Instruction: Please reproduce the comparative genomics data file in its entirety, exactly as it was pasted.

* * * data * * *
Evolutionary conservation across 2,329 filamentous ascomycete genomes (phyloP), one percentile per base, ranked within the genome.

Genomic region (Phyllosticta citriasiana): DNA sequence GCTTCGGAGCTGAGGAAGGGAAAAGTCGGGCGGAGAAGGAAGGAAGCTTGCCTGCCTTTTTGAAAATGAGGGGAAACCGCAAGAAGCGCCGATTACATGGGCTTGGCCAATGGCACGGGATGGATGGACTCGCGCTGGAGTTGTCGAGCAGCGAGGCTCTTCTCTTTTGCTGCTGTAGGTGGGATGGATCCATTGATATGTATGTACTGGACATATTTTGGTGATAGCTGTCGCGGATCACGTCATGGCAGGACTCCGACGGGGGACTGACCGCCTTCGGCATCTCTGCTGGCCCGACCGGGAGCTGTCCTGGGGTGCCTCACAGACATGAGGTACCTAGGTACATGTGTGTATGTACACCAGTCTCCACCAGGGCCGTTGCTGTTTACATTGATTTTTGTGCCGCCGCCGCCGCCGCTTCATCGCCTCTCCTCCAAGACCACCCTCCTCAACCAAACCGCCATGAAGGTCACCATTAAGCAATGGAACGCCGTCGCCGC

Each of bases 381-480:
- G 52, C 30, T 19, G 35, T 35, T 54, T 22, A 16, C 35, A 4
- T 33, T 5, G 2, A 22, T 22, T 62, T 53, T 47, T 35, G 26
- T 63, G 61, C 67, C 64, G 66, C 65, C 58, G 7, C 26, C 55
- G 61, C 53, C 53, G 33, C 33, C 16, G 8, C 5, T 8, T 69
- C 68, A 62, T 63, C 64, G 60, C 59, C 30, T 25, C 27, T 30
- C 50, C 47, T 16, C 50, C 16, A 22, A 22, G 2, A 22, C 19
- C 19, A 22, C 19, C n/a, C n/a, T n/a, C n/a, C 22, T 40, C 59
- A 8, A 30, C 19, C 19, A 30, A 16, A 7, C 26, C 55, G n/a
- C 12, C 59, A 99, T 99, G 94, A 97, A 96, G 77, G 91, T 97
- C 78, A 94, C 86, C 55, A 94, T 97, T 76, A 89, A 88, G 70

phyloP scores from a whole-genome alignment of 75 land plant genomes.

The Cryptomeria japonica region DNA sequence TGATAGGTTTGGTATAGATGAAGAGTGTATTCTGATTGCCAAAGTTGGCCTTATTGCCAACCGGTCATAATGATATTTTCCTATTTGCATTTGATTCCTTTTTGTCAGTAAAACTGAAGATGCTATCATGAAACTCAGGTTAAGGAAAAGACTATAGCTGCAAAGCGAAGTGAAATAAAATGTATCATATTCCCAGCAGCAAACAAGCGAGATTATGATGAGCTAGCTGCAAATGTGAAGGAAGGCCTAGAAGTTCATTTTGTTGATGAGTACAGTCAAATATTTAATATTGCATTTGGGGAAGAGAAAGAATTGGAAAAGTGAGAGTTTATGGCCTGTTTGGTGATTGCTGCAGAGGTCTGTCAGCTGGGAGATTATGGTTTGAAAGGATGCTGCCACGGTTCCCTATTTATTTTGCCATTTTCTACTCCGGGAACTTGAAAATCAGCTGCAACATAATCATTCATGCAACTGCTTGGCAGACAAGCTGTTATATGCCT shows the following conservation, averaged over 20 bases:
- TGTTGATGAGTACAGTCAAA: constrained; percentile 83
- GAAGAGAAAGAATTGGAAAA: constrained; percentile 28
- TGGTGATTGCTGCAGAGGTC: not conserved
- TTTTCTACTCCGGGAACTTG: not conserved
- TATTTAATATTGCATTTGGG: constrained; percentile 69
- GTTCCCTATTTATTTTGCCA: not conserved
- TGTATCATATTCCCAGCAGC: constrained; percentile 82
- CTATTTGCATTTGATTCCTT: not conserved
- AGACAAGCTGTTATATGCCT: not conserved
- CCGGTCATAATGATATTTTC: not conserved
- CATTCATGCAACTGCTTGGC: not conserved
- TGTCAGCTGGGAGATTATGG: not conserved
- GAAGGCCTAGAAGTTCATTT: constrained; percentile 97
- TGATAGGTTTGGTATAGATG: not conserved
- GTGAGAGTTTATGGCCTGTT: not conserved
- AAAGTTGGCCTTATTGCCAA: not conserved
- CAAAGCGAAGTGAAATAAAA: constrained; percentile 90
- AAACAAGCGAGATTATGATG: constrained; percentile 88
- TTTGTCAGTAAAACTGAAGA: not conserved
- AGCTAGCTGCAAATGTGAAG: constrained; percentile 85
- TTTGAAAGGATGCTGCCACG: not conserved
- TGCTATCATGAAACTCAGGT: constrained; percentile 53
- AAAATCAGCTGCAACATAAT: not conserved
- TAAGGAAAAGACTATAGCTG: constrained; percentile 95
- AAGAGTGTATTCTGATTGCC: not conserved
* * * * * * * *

Evolutionary conservation across 2,329 filamentous ascomycete genomes (phyloP), one percentile per base, ranked within the genome.

Genomic region (Phyllosticta citriasiana): DNA sequence GCTTCGGAGCTGAGGAAGGGAAAAGTCGGGCGGAGAAGGAAGGAAGCTTGCCTGCCTTTTTGAAAATGAGGGGAAACCGCAAGAAGCGCCGATTACATGGGCTTGGCCAATGGCACGGGATGGATGGACTCGCGCTGGAGTTGTCGAGCAGCGAGGCTCTTCTCTTTTGCTGCTGTAGGTGGGATGGATCCATTGATATGTATGTACTGGACATATTTTGGTGATAGCTGTCGCGGATCACGTCATGGCAGGACTCCGACGGGGGACTGACCGCCTTCGGCATCTCTGCTGGCCCGACCGGGAGCTGTCCTGGGGTGCCTCACAGACATGAGGTACCTAGGTACATGTGTGTATGTACACCAGTCTCCACCAGGGCCGTTGCTGTTTACATTGATTTTTGTGCCGCCGCCGCCGCCGCTTCATCGCCTCTCCTCCAAGACCACCCTCCTCAACCAAACCGCCATGAAGGTCACCATTAAGCAATGGAACGCCGTCGCCGC

Each of bases 381-480:
- G 52, C 30, T 19, G 35, T 35, T 54, T 22, A 16, C 35, A 4
- T 33, T 5, G 2, A 22, T 22, T 62, T 53, T 47, T 35, G 26
- T 63, G 61, C 67, C 64, G 66, C 65, C 58, G 7, C 26, C 55
- G 61, C 53, C 53, G 33, C 33, C 16, G 8, C 5, T 8, T 69
- C 68, A 62, T 63, C 64, G 60, C 59, C 30, T 25, C 27, T 30
- C 50, C 47, T 16, C 50, C 16, A 22, A 22, G 2, A 22, C 19
- C 19, A 22, C 19, C n/a, C n/a, T n/a, C n/a, C 22, T 40, C 59
- A 8, A 30, C 19, C 19, A 30, A 16, A 7, C 26, C 55, G n/a
- C 12, C 59, A 99, T 99, G 94, A 97, A 96, G 77, G 91, T 97
- C 78, A 94, C 86, C 55, A 94, T 97, T 76, A 89, A 88, G 70

phyloP scores from a whole-genome alignment of 75 land plant genomes.

The Cryptomeria japonica region DNA sequence TGATAGGTTTGGTATAGATGAAGAGTGTATTCTGATTGCCAAAGTTGGCCTTATTGCCAACCGGTCATAATGATATTTTCCTATTTGCATTTGATTCCTTTTTGTCAGTAAAACTGAAGATGCTATCATGAAACTCAGGTTAAGGAAAAGACTATAGCTGCAAAGCGAAGTGAAATAAAATGTATCATATTCCCAGCAGCAAACAAGCGAGATTATGATGAGCTAGCTGCAAATGTGAAGGAAGGCCTAGAAGTTCATTTTGTTGATGAGTACAGTCAAATATTTAATATTGCATTTGGGGAAGAGAAAGAATTGGAAAAGTGAGAGTTTATGGCCTGTTTGGTGATTGCTGCAGAGGTCTGTCAGCTGGGAGATTATGGTTTGAAAGGATGCTGCCACGGTTCCCTATTTATTTTGCCATTTTCTACTCCGGGAACTTGAAAATCAGCTGCAACATAATCATTCATGCAACTGCTTGGCAGACAAGCTGTTATATGCCT shows the following conservation, averaged over 20 bases:
- TGTTGATGAGTACAGTCAAA: constrained; percentile 83
- GAAGAGAAAGAATTGGAAAA: constrained; percentile 28
- TGGTGATTGCTGCAGAGGTC: not conserved
- TTTTCTACTCCGGGAACTTG: not conserved
- TATTTAATATTGCATTTGGG: constrained; percentile 69
- GTTCCCTATTTATTTTGCCA: not conserved
- TGTATCATATTCCCAGCAGC: constrained; percentile 82
- CTATTTGCATTTGATTCCTT: not conserved
- AGACAAGCTGTTATATGCCT: not conserved
- CCGGTCATAATGATATTTTC: not conserved
- CATTCATGCAACTGCTTGGC: not conserved
- TGTCAGCTGGGAGATTATGG: not conserved
- GAAGGCCTAGAAGTTCATTT: constrained; percentile 97
- TGATAGGTTTGGTATAGATG: not conserved
- GTGAGAGTTTATGGCCTGTT: not conserved
- AAAGTTGGCCTTATTGCCAA: not conserved
- CAAAGCGAAGTGAAATAAAA: constrained; percentile 90
- AAACAAGCGAGATTATGATG: constrained; percentile 88
- TTTGTCAGTAAAACTGAAGA: not conserved
- AGCTAGCTGCAAATGTGAAG: constrained; percentile 85
- TTTGAAAGGATGCTGCCACG: not conserved
- TGCTATCATGAAACTCAGGT: constrained; percentile 53
- AAAATCAGCTGCAACATAAT: not conserved
- TAAGGAAAAGACTATAGCTG: constrained; percentile 95
- AAGAGTGTATTCTGATTGCC: not conserved